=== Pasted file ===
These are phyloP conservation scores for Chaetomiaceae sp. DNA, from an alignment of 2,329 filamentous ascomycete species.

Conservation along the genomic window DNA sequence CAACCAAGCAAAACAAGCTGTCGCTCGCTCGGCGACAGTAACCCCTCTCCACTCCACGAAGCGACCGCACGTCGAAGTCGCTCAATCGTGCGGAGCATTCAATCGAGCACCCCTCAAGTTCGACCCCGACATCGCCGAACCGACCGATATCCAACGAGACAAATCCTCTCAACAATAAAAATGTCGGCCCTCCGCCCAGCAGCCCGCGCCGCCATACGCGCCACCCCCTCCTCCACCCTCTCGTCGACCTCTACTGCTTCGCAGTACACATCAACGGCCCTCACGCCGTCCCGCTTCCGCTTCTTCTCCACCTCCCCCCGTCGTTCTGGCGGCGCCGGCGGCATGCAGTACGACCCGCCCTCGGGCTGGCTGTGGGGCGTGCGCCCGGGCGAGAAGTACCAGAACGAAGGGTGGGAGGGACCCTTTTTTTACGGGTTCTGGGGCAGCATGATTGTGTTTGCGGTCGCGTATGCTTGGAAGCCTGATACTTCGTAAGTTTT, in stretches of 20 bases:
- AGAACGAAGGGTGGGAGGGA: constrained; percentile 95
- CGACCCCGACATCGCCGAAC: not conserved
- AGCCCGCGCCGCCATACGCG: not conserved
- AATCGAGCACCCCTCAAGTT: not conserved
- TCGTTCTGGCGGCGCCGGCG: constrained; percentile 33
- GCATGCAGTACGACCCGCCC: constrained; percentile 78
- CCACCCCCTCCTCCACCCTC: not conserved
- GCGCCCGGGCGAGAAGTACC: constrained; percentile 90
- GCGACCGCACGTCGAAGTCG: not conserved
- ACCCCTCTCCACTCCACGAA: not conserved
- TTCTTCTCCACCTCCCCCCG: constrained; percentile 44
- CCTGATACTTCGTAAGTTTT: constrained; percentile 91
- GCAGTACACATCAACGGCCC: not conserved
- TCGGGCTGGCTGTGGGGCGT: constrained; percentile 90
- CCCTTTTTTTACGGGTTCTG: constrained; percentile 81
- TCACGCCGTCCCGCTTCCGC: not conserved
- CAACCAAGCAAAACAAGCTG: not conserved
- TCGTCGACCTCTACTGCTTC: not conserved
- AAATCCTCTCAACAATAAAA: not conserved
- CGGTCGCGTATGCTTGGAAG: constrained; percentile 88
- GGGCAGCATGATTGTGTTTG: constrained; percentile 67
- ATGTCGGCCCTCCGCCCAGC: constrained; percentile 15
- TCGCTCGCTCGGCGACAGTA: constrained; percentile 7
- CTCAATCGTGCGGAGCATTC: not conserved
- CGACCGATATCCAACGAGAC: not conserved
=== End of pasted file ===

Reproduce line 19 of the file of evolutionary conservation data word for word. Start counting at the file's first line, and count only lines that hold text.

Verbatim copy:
- CAACCAAGCAAAACAAGCTG: not conserved